Scientists’ new-found ability to turn bad memories into good is fine for a lab mouse but not for human beings, says Tiffany Jenkins
In Alexander Pope’s beautiful poem Eloisa to Abelard, about a tragedy that befalls two lovers when Eloisa’s family discovers the secret affair and in vengeance castrates Abelard, Eloisa expresses anguish over the knowledge that, as he is now a eunuch, he would not be able to return her feelings even if he wanted to. Eloisa compares her sad lot to that of an imaginary virgin, and begs, not for forgiveness, but to forget: “How happy is the blameless vestal’s lot! /The world forgetting, by the world forgot. /Eternal sunshine of the spotless mind!” For Eloisa, ignorance of her past love would be bliss.
That it could be possible to forget a heartbreaking affair is an alluring idea, one so powerful it inspired the eponymously named film Eternal Sunshine of the Spotless Mind: in which, when a romance goes wrong, an estranged couple undergo a procedure to erase their memories of the relationship. “Adults are, like, this mess of sadness and phobias,” the receptionist in the memory-erasing clinic says before the couple have wiped from their minds all the things did together: the arguing, the fighting, the tears and the regret.
No life is untouched by misery so it is attractive to dream of a scenario in which it would be possible to look back on one’s past selectively, remembering only the good times. Up until now, such a thing has been the subject of fantasy but scientists are inching closer to making it a reality.
Researchers have known for some time that somewhere in the brain neurons that encode the memory of where things occurred link up with the emotions felt during that event. This knowledge is already used by therapists to treat victims of trauma or depression, by trying to replace negative associations with positive ones.
Writing in the journal Nature, neuroscientists at Massachusetts Institute of Technology announced they had found a way to pinpoint and manipulate the emotional responses to good and bad memories, through conducting experiments on the brains of mice. Scientists successfully rewired the circuits of the brains and turned negative memories into positive ones. Sad mice are now happier mice, apparently.
Although applying the same technique to humans is unlikely to work in quite the same way – mice, you might have noticed, are rather different to men and women, and it’s not easy to ask them how they think or feel, so the results of the research are open to interpretation and analysis – this hasn’t stopped speculation about the potential application of this new research on human beings.
The possibility that people could keep a memory but dissociate particular feelings from it is not as remote as it once was. In decades to come, hypothetically, an event that made you feel bad could be engineered to be remembered as making you feel good.
One can empathise with the desire to obliterate all memory of bad relationships, mistakes and missed opportunities, but there are serious dangers with such a strategy. The very idea of forgetting the worst or changing how we feel about it diminishes what it is to have lived.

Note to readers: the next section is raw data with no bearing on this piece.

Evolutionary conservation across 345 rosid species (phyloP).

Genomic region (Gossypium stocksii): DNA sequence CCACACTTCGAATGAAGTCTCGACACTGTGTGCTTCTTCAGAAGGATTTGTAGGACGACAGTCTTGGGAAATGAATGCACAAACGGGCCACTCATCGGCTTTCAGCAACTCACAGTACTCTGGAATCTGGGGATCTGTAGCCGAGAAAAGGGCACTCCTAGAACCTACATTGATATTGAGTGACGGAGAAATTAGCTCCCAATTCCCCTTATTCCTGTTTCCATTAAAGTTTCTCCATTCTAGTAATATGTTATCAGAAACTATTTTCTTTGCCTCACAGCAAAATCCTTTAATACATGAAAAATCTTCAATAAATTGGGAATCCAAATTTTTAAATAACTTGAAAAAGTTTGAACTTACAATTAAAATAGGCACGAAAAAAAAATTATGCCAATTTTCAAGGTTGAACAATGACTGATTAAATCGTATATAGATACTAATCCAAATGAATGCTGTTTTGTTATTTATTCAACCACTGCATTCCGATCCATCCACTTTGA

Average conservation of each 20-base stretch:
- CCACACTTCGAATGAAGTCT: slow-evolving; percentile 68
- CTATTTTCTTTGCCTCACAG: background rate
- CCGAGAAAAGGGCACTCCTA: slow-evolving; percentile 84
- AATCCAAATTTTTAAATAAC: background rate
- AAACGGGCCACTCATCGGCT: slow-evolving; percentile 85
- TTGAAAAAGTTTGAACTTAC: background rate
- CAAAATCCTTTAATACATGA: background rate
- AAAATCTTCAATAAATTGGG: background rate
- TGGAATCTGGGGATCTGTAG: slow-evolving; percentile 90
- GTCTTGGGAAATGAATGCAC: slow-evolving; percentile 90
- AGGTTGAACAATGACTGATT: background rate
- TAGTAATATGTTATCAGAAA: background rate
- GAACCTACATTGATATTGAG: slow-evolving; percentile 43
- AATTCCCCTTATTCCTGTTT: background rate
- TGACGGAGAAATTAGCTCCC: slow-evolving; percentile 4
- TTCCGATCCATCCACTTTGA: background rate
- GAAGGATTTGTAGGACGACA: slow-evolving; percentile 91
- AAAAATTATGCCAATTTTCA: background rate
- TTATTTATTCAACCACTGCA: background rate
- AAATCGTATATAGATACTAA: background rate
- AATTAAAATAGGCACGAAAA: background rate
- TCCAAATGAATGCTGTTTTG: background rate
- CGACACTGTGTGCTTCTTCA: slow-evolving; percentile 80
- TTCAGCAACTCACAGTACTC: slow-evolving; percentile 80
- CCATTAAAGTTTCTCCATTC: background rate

I don’t say this to dismiss the horrendous experiences too many people suffer. Most of us are reasonably lucky, but others encounter traumatic events they continue to relive in their minds, so much so that they cannot cope with day-to-day living. In these exceptional instances, it would be a welcome relief for them to have their memory manipulated as well as being a blessing for their loved ones who care for them. If these experiments help us to understand trauma, if they inspire better treatments for post-traumatic stress disorder, where the memories incapacitate people from living a normal life, then they are to be welcomed.
However, life and the emotions one feels are not simple. They cannot be reduced to being good or bad, or to be something you want to choose to save or delete. Often we only appreciate the positive with the negative; the high with the low. If we could experience only happiness, or just cheery feelings, then we would not feel these emotions as intensely or as roundly as we do now – they would mean less.
Pain is the flip side to happiness: we need one to appreciate the other. Our memories would not be as complex and deep if we tried to rub out the bits we didn’t enjoy or like that much.
With hope and expectation comes the possibility of failure and disaster, and it’s not always clear when one ends and another begins. When erasing the memory of the difficult love affair in Eternal Sunshine of the Spotless Mind, the characters also delete the wonderful feelings they shared when they met and fell in love. The grief one feels in losing someone when a romance fails is the price we pay for it being a worthwhile venture to embark on in the first place.
By manipulating memory, not only would our positive emotions be deadened – we wouldn’t learn from our experiences. We might fail to work out that it’s best to avoid certain kinds of love affairs, or situations, because they tend to end badly.
A life lived without fully remembering the bad times is one that is limited. This is why I am sceptical of the idea, expressed so often when policymakers talk about wellbeing, or the happiness agenda, that it should be our goal to be happy. I would far rather be unhappy but awake to life. I would rather be aware of what is happening, even if it’s terrible, than be contented but effectively half-asleep.
Let’s not forget the driver that misery can be. It can motivate you to pick yourself up and try for something better, someone nicer, a more stimulating or higher paying job, an improved society. And plenty of events and experiences – the horror of war, most obviously – should never be forgotten or erased or tinted with a cheerfulness that they do not deserve. Sadness is not something we should seek to avoid.